Function __defaults__

Ken Seehart ken at seehart.com
Mon Apr 25 14:30:34 CEST 2011


On 4/25/2011 4:59 AM, Colin J. Williams wrote:
> On 24-Apr-11 13:07 PM, Ken Seehart wrote:
>> On 4/24/2011 2:58 AM, Steven D'Aprano wrote:
>>> Consider this in Python 3.1:
>>>
>>>
>>>>>> def f(a=42):
>>> ... return a
>>> ...
>>>>>> f()
>>> 42
>>>>>> f.__defaults__ = (23,)
>>>>>> f()
>>> 23
>>>
>>>
>>> Is this an accident of implementation, or can I trust that changing
>>> function defaults in this fashion is guaranteed to work?
>>
>> This is documented in python 3, so I would expect it to be stable (until
>> python 4, that is)
>> http://docs.python.org/py3k/whatsnew/3.0.html#operators-and-special-methods 
>>
>> http://docs.python.org/py3k/library/inspect.html#types-and-members
>>
>> The f.__defaults__ attribute was previously known as f.func_defaults (in
>> python 2.x), which has been around, documented and stable for quite a
>> while.
>>
>> So it's probably just as safe as any other monkey patching technique. :)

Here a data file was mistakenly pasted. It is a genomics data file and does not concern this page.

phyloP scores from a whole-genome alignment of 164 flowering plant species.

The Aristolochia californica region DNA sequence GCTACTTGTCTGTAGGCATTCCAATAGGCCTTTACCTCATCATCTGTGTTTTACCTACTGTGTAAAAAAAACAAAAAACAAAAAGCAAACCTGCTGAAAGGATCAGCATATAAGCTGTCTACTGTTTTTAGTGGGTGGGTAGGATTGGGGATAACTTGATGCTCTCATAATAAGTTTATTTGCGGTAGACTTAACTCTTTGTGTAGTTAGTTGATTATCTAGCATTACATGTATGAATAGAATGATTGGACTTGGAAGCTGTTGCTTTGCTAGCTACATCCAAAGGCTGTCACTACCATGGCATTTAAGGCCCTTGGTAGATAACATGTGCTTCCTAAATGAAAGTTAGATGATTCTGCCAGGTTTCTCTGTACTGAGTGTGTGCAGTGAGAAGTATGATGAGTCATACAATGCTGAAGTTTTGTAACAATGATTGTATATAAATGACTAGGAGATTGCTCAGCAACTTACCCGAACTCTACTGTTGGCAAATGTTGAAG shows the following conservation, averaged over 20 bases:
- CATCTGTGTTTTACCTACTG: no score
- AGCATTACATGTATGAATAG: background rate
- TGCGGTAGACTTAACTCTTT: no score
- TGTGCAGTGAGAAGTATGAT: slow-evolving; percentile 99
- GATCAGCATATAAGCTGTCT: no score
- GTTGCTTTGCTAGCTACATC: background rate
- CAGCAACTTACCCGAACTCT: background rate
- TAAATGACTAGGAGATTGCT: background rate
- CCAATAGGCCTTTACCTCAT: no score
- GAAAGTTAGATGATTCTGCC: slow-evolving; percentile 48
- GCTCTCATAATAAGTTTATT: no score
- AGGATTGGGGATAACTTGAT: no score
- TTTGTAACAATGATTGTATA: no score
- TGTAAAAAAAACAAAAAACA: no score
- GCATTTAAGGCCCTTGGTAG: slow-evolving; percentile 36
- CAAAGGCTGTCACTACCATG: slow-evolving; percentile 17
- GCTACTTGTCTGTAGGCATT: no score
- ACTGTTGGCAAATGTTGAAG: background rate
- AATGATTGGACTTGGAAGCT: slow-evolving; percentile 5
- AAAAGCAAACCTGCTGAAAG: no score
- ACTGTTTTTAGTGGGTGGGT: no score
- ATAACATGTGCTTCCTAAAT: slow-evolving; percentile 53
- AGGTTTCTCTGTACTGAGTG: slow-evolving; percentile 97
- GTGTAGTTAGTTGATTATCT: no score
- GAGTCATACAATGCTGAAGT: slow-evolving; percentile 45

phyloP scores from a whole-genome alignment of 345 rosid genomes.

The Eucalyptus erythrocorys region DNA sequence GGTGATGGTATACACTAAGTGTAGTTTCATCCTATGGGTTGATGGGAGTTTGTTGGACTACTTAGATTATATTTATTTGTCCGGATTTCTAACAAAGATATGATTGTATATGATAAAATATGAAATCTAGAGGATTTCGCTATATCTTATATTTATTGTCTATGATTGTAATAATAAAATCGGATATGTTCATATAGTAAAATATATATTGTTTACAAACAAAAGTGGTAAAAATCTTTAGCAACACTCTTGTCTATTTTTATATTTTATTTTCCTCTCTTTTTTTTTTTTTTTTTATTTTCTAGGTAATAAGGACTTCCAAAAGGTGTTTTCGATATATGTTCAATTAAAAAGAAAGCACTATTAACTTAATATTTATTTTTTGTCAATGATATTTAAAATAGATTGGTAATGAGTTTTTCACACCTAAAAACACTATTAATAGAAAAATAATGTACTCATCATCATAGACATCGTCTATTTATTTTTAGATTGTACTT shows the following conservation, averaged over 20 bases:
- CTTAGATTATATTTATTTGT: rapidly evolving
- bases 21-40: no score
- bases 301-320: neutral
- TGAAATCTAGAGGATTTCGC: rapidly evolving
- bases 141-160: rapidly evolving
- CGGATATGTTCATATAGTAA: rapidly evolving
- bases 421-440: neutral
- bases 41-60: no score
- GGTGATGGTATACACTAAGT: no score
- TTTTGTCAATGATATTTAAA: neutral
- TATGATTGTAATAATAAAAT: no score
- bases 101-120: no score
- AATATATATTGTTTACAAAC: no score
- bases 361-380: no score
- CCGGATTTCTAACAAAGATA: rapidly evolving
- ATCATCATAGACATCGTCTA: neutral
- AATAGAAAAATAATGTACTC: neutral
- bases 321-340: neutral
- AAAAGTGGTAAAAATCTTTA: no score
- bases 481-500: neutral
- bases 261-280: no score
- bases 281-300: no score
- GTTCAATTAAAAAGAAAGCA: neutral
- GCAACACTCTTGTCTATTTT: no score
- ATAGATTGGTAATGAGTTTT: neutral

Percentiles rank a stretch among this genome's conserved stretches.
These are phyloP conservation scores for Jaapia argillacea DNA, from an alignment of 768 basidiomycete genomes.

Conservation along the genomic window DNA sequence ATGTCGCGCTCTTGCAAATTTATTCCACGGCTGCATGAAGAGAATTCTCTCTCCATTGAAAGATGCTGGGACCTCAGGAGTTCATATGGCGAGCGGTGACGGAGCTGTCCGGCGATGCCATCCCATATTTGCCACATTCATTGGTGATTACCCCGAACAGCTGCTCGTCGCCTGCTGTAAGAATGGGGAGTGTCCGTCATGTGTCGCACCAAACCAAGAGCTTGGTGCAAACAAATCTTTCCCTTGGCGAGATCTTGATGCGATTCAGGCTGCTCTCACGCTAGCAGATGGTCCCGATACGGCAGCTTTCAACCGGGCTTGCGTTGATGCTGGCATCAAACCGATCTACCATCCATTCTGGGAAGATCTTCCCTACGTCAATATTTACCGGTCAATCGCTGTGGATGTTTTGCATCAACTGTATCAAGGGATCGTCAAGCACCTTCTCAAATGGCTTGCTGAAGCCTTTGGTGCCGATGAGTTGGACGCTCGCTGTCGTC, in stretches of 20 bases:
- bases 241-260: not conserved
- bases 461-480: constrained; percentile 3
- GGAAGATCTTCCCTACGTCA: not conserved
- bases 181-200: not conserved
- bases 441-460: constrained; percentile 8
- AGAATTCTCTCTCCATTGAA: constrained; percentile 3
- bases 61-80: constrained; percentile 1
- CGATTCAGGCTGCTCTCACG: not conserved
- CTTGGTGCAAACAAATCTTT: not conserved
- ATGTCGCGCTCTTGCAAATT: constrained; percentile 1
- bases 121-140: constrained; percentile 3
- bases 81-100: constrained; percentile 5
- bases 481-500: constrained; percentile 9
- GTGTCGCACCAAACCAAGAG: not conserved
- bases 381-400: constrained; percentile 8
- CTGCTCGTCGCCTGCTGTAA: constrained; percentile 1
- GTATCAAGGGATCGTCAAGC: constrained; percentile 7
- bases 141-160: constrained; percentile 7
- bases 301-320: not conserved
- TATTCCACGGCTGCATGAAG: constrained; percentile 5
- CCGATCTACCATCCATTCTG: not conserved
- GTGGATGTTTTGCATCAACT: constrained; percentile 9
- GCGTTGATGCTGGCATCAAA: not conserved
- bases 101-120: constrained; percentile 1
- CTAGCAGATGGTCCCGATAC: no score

>>
>> Best of luck,
>> Ken
>>
>
> Wouldn't it make more sense to return a dictionary instead of a tuple?
>
> Colin W.
>

I assume you mean making the value of f.__defaults__ a dictionary 
instead of a tuple.

A dictionary would be slower to process since it would have to iterate 
the dictionary keys and assign arguments by name.
Since argument defaults can only be applied to the rightmost contiguous 
sequence of zero or more parameters (excluding *args,**kwargs),  a tuple 
is sufficient to cover all cases, so a dictionary would provide no 
advantage.
Also, a dictionary would produce an unnecessary error case (if a key in 
the dictionary is not the name of an argument).

Good question though.

Cheers,
Ken




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